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(Reuters) — Lawyers for families of a fatal Boeing Co. 737 MAX crash in Ethiopia are seeking testimony from the planemaker’s chief executive Dave Calhoun and his predecessor Dennis Muilenburg, among other current and former employees, according to a court filing.
The Boeing 737 MAX crash on Ethiopian Airlines on March 10, 2019, occurred five months after a similar disaster on a Lion Air flight, together killing 346 people and sparking a hailstorm of investigations and lawsuits.
While Boeing has mostly settled civil litigation stemming from the Lion Air crash, it is still facing over 100 lawsuits in Chicago federal court related to the second crash.
The plaintiffs’ lawyers, who are focusing their case on what Boeing knew about the causes of the first crash and why the plane continued to fly, want to schedule depositions of Mr. Calhoun and Mr. Muilenburg between May 3 and June 18, the filing shows.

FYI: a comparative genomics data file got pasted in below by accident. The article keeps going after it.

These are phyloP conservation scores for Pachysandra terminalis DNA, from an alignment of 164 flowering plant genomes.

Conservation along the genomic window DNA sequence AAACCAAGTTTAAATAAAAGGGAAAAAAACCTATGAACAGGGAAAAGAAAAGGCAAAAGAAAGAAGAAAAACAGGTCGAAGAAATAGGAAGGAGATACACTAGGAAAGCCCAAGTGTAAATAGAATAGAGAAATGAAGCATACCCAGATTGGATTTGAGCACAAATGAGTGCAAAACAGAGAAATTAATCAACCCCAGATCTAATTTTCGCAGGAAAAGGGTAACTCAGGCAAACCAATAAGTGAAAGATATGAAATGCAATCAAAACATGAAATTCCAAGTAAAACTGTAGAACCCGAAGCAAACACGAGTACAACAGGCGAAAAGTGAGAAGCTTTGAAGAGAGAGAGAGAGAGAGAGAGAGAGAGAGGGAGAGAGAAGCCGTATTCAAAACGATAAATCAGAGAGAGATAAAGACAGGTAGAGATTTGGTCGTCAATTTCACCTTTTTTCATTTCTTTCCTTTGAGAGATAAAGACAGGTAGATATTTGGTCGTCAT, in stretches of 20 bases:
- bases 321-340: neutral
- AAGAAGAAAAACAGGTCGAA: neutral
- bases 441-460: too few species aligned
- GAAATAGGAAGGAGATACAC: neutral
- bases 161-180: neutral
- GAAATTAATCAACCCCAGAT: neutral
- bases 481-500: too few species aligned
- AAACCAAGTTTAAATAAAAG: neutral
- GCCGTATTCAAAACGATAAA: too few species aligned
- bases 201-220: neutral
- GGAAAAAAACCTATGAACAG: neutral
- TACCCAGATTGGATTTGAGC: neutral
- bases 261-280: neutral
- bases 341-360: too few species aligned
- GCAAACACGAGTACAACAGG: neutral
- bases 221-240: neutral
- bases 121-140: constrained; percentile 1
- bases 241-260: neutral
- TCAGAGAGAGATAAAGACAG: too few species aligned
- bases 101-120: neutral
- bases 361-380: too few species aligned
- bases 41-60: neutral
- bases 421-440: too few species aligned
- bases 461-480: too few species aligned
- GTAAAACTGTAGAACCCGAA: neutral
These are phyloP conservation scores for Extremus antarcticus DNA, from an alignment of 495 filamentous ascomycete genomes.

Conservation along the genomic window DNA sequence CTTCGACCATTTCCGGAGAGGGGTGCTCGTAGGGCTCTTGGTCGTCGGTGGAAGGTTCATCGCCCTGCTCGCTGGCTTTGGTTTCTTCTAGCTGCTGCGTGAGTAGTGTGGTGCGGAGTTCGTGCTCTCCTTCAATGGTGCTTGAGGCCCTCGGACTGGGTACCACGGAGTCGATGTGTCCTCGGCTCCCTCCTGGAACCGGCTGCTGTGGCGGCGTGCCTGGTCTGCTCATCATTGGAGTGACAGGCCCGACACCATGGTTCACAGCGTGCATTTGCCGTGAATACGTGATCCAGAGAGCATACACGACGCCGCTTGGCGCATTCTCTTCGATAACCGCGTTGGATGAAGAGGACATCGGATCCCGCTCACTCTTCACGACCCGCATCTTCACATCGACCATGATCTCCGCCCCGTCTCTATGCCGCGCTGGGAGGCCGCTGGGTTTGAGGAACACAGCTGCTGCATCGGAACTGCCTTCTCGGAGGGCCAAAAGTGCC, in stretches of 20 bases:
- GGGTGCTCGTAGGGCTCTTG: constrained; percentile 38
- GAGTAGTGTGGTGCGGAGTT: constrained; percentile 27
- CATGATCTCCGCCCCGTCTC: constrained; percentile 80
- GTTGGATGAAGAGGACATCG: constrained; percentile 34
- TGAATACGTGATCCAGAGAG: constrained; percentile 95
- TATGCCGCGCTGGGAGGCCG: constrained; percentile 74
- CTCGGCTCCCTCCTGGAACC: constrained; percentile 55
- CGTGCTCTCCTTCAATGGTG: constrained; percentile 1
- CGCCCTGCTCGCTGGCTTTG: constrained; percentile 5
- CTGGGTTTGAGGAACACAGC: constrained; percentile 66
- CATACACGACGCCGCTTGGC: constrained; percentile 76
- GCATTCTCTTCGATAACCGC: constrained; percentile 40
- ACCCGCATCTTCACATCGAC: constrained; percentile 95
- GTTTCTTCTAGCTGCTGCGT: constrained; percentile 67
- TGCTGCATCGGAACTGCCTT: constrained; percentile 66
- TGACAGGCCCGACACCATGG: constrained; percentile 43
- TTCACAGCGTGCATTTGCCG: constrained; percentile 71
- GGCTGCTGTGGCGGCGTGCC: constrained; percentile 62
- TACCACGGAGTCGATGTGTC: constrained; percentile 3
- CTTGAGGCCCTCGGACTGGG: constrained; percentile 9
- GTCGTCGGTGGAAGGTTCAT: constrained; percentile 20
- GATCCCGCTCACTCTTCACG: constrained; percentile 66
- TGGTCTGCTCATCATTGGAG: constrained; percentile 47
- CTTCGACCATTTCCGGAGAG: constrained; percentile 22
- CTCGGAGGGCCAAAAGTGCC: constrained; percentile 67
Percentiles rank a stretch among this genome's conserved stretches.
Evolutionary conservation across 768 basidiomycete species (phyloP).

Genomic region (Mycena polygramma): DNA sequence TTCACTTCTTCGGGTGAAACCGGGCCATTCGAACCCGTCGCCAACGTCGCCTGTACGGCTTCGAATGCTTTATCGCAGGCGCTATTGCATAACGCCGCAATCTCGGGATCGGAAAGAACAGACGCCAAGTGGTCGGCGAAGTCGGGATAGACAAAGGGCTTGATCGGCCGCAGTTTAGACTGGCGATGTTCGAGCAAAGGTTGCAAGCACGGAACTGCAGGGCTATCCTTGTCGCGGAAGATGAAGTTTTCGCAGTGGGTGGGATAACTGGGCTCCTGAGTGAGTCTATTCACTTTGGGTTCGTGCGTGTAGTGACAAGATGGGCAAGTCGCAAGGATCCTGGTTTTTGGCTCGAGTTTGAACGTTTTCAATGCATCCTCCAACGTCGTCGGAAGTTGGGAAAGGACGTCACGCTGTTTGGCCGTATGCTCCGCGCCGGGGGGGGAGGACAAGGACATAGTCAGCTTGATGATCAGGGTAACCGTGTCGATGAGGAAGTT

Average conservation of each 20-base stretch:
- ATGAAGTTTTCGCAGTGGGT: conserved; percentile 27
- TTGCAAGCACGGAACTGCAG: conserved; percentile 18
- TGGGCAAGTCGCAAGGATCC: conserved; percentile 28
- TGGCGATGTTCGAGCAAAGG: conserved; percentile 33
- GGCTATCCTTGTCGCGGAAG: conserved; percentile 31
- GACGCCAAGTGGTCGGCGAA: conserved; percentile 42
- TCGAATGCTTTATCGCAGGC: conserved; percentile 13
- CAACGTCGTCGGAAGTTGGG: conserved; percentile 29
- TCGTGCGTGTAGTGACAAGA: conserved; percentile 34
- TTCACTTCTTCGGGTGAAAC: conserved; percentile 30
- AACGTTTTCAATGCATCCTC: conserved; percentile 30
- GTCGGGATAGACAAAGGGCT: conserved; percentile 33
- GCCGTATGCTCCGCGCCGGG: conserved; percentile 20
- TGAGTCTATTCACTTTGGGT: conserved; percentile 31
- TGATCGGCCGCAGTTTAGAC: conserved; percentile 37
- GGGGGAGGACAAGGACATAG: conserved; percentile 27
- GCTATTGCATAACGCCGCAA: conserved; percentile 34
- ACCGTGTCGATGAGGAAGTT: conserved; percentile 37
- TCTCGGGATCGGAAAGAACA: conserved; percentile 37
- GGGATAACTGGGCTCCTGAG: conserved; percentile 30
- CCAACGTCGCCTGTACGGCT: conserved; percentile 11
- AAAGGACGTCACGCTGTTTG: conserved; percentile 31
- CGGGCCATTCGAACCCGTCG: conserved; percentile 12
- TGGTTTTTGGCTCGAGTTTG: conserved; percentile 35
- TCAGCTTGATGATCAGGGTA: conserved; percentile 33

Boeing did not immediately respond to a request for comment.
Last month, Boeing reached a $2.5 billion settlement with the Justice Department over the 737 MAX crashes, including a $243.6 million fine.
Its board of directors is facing an investor lawsuit in Delaware Chancery Court, where a complaint freshly unsealed earlier this month alleged that the Boeing board breached its fiduciary duties and acted with gross negligence by failing “to monitor the safety of Boeing’s 737 MAX airplanes.”
Mr. Calhoun was a veteran board member before taking up the chief executive job.
(Reuters) - Families of Boeing 737 MAX crash victims are urging U.S. lawmakers to ensure the aircraft manufacturer is held accountable for accidents that together killed 346 people by blocking a key legal defense, according to a letter sent on Tuesday and seen by Reuters.